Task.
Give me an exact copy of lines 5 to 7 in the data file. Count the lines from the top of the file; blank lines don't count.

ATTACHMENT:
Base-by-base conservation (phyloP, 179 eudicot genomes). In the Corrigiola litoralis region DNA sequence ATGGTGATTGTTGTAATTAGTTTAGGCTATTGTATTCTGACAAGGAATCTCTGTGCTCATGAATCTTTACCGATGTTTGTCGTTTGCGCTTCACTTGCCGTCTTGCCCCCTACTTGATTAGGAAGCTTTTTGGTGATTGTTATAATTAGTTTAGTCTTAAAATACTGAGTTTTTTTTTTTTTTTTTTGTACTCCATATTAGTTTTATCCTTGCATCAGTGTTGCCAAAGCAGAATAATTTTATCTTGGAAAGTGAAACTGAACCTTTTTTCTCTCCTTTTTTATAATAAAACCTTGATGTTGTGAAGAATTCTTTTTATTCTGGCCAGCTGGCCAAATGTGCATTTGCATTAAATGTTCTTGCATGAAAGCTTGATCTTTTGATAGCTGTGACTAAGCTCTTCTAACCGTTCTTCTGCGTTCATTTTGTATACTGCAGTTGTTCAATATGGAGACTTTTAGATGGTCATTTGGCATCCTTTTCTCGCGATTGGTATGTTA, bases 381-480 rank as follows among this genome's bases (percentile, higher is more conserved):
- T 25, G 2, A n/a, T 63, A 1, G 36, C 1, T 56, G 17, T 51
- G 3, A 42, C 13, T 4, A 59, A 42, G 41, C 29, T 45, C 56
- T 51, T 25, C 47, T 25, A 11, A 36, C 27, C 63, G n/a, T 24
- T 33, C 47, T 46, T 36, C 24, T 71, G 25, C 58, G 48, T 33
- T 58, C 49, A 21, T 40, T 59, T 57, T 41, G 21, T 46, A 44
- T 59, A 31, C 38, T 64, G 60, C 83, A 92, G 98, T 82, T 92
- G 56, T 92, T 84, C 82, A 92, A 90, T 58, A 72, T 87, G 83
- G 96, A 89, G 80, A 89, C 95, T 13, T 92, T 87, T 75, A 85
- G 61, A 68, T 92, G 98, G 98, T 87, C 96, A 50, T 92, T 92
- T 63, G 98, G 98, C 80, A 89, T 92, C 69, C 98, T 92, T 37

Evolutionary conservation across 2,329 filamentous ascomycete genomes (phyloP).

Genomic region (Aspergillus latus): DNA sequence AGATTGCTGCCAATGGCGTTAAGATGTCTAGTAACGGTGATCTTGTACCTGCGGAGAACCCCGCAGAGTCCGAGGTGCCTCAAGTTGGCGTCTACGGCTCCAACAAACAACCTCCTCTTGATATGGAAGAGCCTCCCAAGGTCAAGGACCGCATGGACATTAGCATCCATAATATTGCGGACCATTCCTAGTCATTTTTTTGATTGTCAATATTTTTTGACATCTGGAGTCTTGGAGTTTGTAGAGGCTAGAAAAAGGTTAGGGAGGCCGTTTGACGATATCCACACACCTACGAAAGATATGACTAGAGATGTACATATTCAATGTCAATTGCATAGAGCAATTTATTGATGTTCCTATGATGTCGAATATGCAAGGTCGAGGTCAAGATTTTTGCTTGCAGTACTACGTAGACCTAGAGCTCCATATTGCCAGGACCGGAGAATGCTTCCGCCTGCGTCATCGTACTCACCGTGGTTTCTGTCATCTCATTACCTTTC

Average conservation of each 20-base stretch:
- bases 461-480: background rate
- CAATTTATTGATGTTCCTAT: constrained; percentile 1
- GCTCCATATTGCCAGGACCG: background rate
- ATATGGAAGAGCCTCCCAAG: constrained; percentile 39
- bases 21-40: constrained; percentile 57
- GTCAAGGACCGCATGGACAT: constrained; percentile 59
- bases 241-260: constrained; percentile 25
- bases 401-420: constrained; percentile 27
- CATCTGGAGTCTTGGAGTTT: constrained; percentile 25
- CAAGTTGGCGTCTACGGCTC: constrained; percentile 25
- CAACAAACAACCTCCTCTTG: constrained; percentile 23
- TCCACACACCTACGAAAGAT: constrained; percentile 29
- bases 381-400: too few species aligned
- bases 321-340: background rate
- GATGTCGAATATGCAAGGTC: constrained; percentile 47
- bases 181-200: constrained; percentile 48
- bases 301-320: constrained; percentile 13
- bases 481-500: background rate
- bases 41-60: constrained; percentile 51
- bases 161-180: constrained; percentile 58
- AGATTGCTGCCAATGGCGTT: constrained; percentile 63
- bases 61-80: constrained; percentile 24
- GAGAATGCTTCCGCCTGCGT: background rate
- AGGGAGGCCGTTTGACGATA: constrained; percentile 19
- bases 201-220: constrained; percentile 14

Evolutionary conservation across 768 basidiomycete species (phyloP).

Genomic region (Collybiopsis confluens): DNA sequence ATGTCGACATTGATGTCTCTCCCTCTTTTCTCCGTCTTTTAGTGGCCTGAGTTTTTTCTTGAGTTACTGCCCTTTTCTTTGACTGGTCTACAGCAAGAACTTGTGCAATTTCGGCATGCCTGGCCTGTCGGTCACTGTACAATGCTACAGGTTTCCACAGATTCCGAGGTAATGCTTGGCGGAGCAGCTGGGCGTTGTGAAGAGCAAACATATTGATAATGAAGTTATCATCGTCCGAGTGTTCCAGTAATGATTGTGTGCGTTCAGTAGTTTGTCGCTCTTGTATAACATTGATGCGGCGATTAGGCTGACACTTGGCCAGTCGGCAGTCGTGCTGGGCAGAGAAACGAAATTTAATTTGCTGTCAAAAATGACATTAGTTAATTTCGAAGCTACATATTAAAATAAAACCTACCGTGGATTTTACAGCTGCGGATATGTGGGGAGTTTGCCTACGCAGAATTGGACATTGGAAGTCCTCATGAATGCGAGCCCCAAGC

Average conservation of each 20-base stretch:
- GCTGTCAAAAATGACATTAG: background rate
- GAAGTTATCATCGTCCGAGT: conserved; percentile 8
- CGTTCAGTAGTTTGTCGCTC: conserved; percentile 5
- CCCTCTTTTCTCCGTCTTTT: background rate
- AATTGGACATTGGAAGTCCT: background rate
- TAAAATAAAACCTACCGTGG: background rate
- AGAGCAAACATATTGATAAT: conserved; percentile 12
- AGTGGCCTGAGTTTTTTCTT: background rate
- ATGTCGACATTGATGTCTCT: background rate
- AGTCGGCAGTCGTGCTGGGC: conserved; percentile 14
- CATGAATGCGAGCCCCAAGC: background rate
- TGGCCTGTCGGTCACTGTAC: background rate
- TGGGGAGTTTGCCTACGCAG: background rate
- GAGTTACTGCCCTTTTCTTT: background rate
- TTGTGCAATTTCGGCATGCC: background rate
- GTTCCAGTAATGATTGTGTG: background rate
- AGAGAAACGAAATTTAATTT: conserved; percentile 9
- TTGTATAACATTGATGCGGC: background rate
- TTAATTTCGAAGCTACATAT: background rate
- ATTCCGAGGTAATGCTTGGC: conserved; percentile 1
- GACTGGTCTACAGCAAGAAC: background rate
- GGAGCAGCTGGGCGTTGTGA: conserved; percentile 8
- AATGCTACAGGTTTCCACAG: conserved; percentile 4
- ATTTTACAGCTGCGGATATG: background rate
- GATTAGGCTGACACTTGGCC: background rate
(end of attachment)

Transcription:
- T 33, C 47, T 46, T 36, C 24, T 71, G 25, C 58, G 48, T 33
- T 58, C 49, A 21, T 40, T 59, T 57, T 41, G 21, T 46, A 44
- T 59, A 31, C 38, T 64, G 60, C 83, A 92, G 98, T 82, T 92